As for investment into the UK, the devaluation renders UK assets significantly cheaper, and permits buyers who finance themselves in the UK to lever up more – a given amount of foreign-denominated equity is now worth more in sterling, so a larger loan can be floated at the same leverage ratio. The fundamental decision is therefore whether this advantage is worth the macro risk. The possibility of a nasty shock – such as the failure of a systemically important financial firm – can’t be ruled out.
For telcos in particular, a crucial issue is that their infrastructure is almost exclusively sourced from markets that trade in dollars or euros, so capital spending will be under significant pressure. Infrastructure sourced from China is paid for in dollars. Ericsson reports significant exchange rate adjustments in its accounts, suggesting that it gets paid in dollars and converts to Swedish kroner, while Nokia (plus ex-Alcatel) is of course in the eurozone. As a result, capital investments in the UK are financed in foreign currency and repaid out of sterling cashflows, so they will be significantly more expensive in future.
Longer-term impact will be overwhelmingly determined by the future shape of UK-European trade. This ranges from neutral – in the case where the UK stays, or shifts to a “Norwegian” relationship under the EEA Treaty – to seriously negative – in the “no deal” case where the UK ends up operating under WTO most-favoured nation tariffs. These are as high as 16% in the automotive sector, one of the biggest UK export lines of business (this Wall Street Journal app is invaluable here). We explore these scenarios in greater detail in the Scenarios section below.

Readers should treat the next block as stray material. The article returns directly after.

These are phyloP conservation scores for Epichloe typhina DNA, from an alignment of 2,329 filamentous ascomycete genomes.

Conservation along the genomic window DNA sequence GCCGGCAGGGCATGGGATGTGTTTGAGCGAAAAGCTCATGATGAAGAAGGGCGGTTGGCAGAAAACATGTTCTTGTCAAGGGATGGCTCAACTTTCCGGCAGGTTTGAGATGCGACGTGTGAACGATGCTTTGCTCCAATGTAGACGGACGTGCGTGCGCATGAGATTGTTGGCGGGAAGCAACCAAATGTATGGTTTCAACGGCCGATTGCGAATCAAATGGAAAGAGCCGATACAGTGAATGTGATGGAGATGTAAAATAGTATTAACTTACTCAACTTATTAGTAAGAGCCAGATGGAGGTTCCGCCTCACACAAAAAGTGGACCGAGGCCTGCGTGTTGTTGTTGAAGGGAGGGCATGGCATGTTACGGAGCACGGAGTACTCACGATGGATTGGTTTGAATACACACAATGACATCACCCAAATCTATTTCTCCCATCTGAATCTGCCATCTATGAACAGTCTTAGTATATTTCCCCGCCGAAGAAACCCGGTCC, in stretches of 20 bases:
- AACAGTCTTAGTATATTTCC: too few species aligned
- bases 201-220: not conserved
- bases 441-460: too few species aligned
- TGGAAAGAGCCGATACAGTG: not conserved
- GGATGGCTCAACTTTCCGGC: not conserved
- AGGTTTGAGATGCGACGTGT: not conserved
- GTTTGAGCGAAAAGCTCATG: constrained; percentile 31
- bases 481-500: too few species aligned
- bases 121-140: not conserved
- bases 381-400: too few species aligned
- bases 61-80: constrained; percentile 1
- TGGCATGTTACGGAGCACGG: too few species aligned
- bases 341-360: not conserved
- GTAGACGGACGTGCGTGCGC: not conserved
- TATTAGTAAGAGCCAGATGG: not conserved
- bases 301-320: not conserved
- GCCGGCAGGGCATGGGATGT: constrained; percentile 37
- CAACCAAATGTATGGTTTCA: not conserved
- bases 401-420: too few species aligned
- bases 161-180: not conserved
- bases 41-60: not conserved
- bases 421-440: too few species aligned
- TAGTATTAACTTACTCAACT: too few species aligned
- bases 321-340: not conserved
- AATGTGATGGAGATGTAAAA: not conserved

Any upside for the UK is dependent on a substantial re-orientation of trade to extra-European markets; two of the biggest, China and Brazil, have their own problems in the short term.
- Executive summary (not published here)
- Introduction: What happened?
- Why was a vote called?
- The result
- Why did the UK ‘Leave’ campaign win?
- What are the consequences?
- UK politics will be in a muddle for a while
- The UK in general: a state of shock
- Economic Uncertainty: threat and opportunity
- Possible scenarios (not published here)
- Scenario 1 – Hard Exit
- Scenario 2 – Boris Johnson’s Norway
- Scenario 3 – No Exit
- Scenario 4 – Rolling Crisis
- Consequences for telecoms – in the UK, the EU, and beyond (not published here)
- Customers: Finserv
- Customers: Automotive and Industrial
- Customers: Media and TV
- What should TMT leaders do? (not published here)
- Don’t give up on transformation
- It could happen to EU
- The least disruptive possible outcome is a de-escalation
- The danger of a run on the skills bank
- Don’t catch a falling knife
- Figure 1: Summary Scenario Impacts for the Telco Industry
- Figure 2: The EU referendum – how Britain voted
- Figure 3: BT slides, Equinix soars